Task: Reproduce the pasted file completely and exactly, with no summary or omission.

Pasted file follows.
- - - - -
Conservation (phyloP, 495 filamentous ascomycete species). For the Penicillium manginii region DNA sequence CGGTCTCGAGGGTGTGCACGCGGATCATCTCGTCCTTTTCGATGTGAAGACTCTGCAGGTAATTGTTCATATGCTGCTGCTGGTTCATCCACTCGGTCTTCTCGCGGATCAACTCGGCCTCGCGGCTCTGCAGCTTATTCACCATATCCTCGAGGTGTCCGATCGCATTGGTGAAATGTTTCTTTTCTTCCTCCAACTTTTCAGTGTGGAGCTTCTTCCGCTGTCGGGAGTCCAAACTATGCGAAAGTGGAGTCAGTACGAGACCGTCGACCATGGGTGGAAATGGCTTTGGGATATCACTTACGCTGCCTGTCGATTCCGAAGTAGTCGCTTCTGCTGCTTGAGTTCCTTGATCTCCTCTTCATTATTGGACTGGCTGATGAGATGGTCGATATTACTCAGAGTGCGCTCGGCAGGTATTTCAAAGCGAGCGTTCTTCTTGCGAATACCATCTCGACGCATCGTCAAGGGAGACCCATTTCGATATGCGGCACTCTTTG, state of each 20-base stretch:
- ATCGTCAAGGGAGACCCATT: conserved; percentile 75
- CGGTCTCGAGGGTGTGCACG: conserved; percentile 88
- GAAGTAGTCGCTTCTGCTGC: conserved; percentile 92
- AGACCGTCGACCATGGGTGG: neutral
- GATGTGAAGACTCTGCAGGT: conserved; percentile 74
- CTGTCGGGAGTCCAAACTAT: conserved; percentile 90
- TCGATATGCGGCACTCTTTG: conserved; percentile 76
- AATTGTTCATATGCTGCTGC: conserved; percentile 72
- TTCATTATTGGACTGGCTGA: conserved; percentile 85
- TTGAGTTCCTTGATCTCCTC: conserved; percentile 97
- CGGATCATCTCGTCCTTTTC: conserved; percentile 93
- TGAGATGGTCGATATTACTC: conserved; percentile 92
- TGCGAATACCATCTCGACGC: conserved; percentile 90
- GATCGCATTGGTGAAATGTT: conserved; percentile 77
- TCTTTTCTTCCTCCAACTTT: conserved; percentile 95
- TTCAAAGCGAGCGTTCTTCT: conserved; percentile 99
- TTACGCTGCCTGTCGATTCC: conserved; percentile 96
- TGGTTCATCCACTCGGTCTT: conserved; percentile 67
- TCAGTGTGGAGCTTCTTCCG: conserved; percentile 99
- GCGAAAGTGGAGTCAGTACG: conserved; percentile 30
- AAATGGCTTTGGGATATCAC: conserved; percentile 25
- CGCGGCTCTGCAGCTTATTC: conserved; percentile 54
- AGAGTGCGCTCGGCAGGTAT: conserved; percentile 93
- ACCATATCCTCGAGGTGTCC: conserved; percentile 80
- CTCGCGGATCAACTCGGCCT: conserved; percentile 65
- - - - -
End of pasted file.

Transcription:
Conservation (phyloP, 495 filamentous ascomycete species). For the Penicillium manginii region DNA sequence CGGTCTCGAGGGTGTGCACGCGGATCATCTCGTCCTTTTCGATGTGAAGACTCTGCAGGTAATTGTTCATATGCTGCTGCTGGTTCATCCACTCGGTCTTCTCGCGGATCAACTCGGCCTCGCGGCTCTGCAGCTTATTCACCATATCCTCGAGGTGTCCGATCGCATTGGTGAAATGTTTCTTTTCTTCCTCCAACTTTTCAGTGTGGAGCTTCTTCCGCTGTCGGGAGTCCAAACTATGCGAAAGTGGAGTCAGTACGAGACCGTCGACCATGGGTGGAAATGGCTTTGGGATATCACTTACGCTGCCTGTCGATTCCGAAGTAGTCGCTTCTGCTGCTTGAGTTCCTTGATCTCCTCTTCATTATTGGACTGGCTGATGAGATGGTCGATATTACTCAGAGTGCGCTCGGCAGGTATTTCAAAGCGAGCGTTCTTCTTGCGAATACCATCTCGACGCATCGTCAAGGGAGACCCATTTCGATATGCGGCACTCTTTG, state of each 20-base stretch:
- ATCGTCAAGGGAGACCCATT: conserved; percentile 75
- CGGTCTCGAGGGTGTGCACG: conserved; percentile 88
- GAAGTAGTCGCTTCTGCTGC: conserved; percentile 92
- AGACCGTCGACCATGGGTGG: neutral
- GATGTGAAGACTCTGCAGGT: conserved; percentile 74
- CTGTCGGGAGTCCAAACTAT: conserved; percentile 90
- TCGATATGCGGCACTCTTTG: conserved; percentile 76
- AATTGTTCATATGCTGCTGC: conserved; percentile 72
- TTCATTATTGGACTGGCTGA: conserved; percentile 85
- TTGAGTTCCTTGATCTCCTC: conserved; percentile 97
- CGGATCATCTCGTCCTTTTC: conserved; percentile 93
- TGAGATGGTCGATATTACTC: conserved; percentile 92
- TGCGAATACCATCTCGACGC: conserved; percentile 90
- GATCGCATTGGTGAAATGTT: conserved; percentile 77
- TCTTTTCTTCCTCCAACTTT: conserved; percentile 95
- TTCAAAGCGAGCGTTCTTCT: conserved; percentile 99
- TTACGCTGCCTGTCGATTCC: conserved; percentile 96
- TGGTTCATCCACTCGGTCTT: conserved; percentile 67
- TCAGTGTGGAGCTTCTTCCG: conserved; percentile 99
- GCGAAAGTGGAGTCAGTACG: conserved; percentile 30
- AAATGGCTTTGGGATATCAC: conserved; percentile 25
- CGCGGCTCTGCAGCTTATTC: conserved; percentile 54
- AGAGTGCGCTCGGCAGGTAT: conserved; percentile 93
- ACCATATCCTCGAGGTGTCC: conserved; percentile 80
- CTCGCGGATCAACTCGGCCT: conserved; percentile 65